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Jan 9, 2015, 2:51 PM, Posted by
John R. Lumpkin
The beginning of a new year is a great time to reflect on progress toward longstanding goals. At RWJF, we’ve spent the better part of four decades advancing solutions to help everyone in our nation gain access to affordable, high quality health care—a goal we reaffirmed in 2014 when we announced our vision for a Culture of Health in America.
Happily, our country has made enormous progress toward this goal in 2014. Health coverage rates improved dramatically last year because of robust enrollment through the health insurance marketplaces, Medicaid, and CHIP. As we enter 2015, we continue to see strong coverage gains, with nearly 6.6 million consumers newly enrolled or renewing through HealthCare.gov.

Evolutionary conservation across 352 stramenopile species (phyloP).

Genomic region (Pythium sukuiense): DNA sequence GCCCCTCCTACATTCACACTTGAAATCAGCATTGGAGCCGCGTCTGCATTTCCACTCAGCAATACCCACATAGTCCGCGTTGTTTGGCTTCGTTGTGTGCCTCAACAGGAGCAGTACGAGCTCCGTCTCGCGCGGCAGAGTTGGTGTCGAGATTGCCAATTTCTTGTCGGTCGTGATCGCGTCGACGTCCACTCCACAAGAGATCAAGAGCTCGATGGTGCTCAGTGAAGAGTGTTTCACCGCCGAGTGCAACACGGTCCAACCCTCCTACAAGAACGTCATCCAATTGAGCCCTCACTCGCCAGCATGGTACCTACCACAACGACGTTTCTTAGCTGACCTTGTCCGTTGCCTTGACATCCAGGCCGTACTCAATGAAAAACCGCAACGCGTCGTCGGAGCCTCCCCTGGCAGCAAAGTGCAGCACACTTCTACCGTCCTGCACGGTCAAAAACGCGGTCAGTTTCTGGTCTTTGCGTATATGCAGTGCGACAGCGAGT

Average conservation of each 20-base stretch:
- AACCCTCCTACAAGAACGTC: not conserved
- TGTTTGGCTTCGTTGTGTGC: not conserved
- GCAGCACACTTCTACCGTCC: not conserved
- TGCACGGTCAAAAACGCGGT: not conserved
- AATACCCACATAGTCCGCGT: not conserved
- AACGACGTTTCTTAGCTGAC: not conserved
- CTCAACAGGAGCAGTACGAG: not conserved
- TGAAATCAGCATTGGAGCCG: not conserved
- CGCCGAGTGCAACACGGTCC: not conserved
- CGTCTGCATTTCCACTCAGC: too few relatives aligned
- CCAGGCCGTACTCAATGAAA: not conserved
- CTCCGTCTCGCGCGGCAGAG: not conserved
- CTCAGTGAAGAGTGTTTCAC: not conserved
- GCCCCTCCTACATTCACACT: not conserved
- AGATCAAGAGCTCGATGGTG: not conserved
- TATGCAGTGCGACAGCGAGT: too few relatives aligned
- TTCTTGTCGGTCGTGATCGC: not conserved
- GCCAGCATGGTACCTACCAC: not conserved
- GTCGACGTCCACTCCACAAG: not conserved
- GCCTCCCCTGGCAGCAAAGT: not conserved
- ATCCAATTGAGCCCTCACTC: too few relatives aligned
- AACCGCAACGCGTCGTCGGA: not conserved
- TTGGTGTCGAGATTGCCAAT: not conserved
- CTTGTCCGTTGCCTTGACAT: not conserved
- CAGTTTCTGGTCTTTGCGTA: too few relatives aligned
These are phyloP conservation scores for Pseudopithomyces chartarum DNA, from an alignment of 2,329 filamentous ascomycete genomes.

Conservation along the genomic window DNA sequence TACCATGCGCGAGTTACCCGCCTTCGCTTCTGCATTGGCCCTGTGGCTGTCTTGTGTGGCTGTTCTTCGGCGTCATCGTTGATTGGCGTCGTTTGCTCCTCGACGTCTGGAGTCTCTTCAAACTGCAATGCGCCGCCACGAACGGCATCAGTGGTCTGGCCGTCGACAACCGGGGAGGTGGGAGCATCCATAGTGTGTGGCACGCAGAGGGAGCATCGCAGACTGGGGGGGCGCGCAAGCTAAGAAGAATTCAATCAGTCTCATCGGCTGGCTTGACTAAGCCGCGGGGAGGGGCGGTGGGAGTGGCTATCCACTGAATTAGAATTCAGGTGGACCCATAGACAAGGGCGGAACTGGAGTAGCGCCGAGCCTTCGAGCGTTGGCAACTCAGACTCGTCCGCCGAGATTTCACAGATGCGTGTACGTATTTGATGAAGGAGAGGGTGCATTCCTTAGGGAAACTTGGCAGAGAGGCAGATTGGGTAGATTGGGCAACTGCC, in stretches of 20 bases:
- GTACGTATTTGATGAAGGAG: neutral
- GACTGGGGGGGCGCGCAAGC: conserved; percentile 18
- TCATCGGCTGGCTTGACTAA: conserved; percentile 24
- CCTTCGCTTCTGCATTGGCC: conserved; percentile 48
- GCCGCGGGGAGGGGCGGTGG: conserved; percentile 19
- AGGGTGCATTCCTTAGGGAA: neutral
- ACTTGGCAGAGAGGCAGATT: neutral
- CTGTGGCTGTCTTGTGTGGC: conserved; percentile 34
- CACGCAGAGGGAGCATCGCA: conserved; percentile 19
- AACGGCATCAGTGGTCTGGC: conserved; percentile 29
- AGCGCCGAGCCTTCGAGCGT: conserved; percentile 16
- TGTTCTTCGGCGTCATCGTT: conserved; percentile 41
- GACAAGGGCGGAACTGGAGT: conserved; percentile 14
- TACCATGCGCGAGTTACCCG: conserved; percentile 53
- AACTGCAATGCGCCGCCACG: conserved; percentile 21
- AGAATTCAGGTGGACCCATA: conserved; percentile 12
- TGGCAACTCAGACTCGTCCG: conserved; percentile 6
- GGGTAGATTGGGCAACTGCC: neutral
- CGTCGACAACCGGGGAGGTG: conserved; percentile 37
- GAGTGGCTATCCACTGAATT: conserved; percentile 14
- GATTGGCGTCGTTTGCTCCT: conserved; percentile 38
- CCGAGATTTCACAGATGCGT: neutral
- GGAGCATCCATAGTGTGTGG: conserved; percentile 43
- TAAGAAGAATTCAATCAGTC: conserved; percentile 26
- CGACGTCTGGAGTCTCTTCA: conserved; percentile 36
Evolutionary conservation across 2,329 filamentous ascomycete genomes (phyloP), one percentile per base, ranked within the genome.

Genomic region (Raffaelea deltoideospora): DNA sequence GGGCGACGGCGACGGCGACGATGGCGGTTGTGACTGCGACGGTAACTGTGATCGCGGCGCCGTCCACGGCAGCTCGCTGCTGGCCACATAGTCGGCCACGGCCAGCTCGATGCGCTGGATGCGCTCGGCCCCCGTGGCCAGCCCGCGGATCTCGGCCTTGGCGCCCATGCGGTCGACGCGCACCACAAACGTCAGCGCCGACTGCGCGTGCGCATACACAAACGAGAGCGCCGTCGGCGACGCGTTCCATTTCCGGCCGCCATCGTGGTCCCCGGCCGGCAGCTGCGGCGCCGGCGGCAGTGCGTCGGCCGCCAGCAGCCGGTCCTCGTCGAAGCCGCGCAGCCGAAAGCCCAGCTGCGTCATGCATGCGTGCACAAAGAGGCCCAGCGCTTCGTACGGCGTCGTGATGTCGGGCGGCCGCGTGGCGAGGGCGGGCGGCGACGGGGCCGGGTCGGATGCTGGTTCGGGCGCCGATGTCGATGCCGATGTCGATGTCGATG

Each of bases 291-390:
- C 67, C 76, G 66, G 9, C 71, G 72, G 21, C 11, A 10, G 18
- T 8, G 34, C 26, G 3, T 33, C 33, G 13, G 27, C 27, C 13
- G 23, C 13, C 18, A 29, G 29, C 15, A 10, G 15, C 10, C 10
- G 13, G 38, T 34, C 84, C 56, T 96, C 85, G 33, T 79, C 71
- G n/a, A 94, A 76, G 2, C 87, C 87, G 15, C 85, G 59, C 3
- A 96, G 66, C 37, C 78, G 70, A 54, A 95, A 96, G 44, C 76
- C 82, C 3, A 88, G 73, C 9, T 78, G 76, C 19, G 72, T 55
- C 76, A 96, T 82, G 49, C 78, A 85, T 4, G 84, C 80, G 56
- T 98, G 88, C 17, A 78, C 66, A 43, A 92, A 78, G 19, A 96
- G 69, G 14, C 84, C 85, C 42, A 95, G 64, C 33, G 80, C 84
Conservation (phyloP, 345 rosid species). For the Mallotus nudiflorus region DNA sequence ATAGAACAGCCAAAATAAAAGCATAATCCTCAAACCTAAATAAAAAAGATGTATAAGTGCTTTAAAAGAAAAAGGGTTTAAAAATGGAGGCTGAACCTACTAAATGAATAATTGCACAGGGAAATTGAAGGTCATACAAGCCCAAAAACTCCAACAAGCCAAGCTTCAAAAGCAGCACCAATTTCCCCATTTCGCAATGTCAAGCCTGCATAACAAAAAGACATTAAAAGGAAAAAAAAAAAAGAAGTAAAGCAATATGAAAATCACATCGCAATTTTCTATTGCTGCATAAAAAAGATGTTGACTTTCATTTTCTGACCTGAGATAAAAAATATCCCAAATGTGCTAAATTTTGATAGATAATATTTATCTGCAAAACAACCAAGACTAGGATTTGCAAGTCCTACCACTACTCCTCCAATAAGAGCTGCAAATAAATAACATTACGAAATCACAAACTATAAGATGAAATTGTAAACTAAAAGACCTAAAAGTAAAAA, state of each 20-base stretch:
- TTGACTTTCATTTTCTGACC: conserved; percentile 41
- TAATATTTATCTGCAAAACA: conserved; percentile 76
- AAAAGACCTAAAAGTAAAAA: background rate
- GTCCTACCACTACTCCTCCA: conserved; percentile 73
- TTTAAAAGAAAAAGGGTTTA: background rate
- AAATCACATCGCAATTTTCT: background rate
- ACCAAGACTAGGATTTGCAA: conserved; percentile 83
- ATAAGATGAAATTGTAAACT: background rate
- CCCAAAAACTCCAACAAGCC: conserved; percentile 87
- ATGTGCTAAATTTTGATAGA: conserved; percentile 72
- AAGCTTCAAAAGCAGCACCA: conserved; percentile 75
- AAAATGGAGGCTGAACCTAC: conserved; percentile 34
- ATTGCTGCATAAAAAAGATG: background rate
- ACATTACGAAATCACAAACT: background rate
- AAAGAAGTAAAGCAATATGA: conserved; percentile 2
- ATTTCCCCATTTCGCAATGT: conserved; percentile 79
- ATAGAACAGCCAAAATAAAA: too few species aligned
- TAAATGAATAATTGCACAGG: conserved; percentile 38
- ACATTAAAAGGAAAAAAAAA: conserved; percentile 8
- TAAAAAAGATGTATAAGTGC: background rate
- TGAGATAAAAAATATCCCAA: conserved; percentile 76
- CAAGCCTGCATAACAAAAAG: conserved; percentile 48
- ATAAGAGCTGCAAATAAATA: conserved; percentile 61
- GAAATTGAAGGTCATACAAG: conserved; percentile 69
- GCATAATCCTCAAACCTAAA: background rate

But let’s not forget that more than 40 million people remain uninsured. There is still more work to be done to make sure all those who are eligible can get the coverage they need and deserve.
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Jan 9, 2015, 9:00 AM, Posted by
Malia Davis, MSN, RN, is a nurse practitioner and the director of nursing and clinical team development at Clinica Family Health Services in Lafayette, Colorado. She has cared for patients in the community, including those who are homeless, for more than a decade. She is a 2014 Robert Wood Johnson Foundation Executive Nurse Fellow.